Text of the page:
H&M: Bringing Haute To The Hoi Polloi

The pioneer of cheap chic is scoring by selling designer lines at mass-market prices

Stella McCartney is one of the hottest names in fashion. Known for her sharp tailoring, sleek silhouettes, and rock-chick pedigree (she's the daughter of former Beatle Paul), her designs are coveted by many. But only a privileged few can afford them -- Madonna and Gwyneth Paltrow are fans.

But come November, women everywhere will have a chance to snag a Stella McCartney original. That's when the 33-year-old launches a one-time, 40-piece collection for Swedish retailer H&M Hennes & Mauritz. Europe's biggest fashion retailer hopes to woo thrifty but style-conscious shoppers with the new line of clothing and accessories, expected to carry price tags of $10 to $170. That's a steal considering that a T-shirt from McCartney's signature line, a joint venture with Gucci Group (GUC ), retails for upwards of $120. "This is about bringing high fashion to normal people," says H&M marketing chief Jörgen Andersson.

H&M is hoping for a repeat of the retail coup it scored last fall with its collaboration with Chanel design chief Karl Lagerfeld. Recognizing that "the closest most women got to Chanel was owning a bottle of the perfume," Andersson persuaded Lagerfeld to design a limited edition collection. "We told him that we didn't want haute couture," Andersson says. "It had to be commercially viable."

Was it ever. The day the Lagerfeld collection hit the shops, hordes of bargain-conscious fashion fiends flocked to H&M stores. Many items, such as a $99 black Chanel-inspired cocktail dress, sold out within hours. Perusing the racks at H&M's store on Boulevard Haussmann in Paris one May afternoon, Emilie Yansaud, 28, says she made a beeline for H&M the day the Lagerfeld line went on sale, but "all the good stuff had already gone."


Lagerfeld himself was amazed by the response: "Everything sold in three days, even the most expensive items." For H&M, too, the results were surprising: Same-store sales soared by 12% the month the collection launched.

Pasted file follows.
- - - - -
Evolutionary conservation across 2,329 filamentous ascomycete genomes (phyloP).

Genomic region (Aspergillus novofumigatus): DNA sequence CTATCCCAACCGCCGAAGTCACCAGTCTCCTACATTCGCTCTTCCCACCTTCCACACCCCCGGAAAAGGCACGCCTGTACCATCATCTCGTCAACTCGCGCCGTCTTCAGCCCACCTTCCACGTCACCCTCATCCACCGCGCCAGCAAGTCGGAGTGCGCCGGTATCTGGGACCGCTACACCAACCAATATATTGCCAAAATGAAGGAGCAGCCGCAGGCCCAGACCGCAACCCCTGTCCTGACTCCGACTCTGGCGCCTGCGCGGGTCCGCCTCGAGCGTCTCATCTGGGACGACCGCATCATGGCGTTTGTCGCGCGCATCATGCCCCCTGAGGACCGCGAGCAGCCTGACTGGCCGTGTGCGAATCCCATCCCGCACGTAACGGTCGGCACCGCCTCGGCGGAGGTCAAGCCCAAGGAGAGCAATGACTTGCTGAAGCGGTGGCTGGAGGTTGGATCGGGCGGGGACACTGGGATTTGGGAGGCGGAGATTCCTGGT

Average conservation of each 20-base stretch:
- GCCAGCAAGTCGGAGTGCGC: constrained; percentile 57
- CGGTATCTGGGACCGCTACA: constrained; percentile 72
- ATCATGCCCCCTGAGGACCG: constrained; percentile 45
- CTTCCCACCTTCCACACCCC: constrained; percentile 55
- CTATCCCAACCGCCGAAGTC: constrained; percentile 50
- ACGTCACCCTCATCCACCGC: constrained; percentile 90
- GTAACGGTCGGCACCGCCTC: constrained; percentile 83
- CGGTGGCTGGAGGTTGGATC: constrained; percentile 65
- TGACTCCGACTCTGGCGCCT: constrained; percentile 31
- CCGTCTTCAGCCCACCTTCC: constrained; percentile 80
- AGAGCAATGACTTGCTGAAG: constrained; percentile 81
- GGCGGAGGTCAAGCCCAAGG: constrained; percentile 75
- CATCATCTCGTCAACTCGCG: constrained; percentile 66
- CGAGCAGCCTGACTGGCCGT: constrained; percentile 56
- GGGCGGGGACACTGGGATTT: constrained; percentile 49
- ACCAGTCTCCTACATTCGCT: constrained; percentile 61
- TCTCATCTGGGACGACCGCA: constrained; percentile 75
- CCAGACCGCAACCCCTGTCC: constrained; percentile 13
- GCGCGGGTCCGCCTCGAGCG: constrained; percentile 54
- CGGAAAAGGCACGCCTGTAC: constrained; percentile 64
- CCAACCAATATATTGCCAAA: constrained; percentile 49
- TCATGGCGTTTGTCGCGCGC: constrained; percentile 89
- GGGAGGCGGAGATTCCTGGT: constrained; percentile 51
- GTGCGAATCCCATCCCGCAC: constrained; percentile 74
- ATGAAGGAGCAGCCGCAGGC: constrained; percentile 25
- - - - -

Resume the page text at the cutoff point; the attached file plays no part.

It was a stroke of genius for the pioneer of cheap chic. H&M's strength is its ability to quickly translate trends into merchandise for the masses. That formula has transformed H&M from a niche Nordic player into a global powerhouse with 1,200 stores and fueled growth in operating profits of 21% a year over the past decade.

H&M knows that to keep up that momentum, it needs constantly to find new ways to lure customers into stores. "By adding designers, they're adding a little bit of spice to the mix," says Richard Hyman, chairman of London retail consultancy Verdict Research. If the Stella McCartney collaboration is anywhere near as successful as the Lagerfeld line, it will give H&M a sizable boost. Stockholm investment bank ABG Sundal Collier figures sales will rise 13% this year, to over $8 billion, with profits of $1.3 billion.

It's not just H&M that's set to gain from the arrangement. Despite accolades from fashion critics, McCartney's four-year old signature label has yet to turn a profit, and Gucci has given the designer a deadline of 2007 to break even. Although H&M will not reveal details of the deal, McCartney's collaboration with the ubiquitous retailer should at least boost the profile of her own label and the line of sports clothes she designs for Adidas (ADDDY ).

H&M's marketing chief is hoping to snag other big names in fashion. "Tom Ford, Marc Jacobs, every designer that has been admired on the same kind of international scale is on our wish list," he says. Fashion devotees better be ready to rumble.

By Kerry Capell in London, with Constance Faivre d'Arcier in Paris

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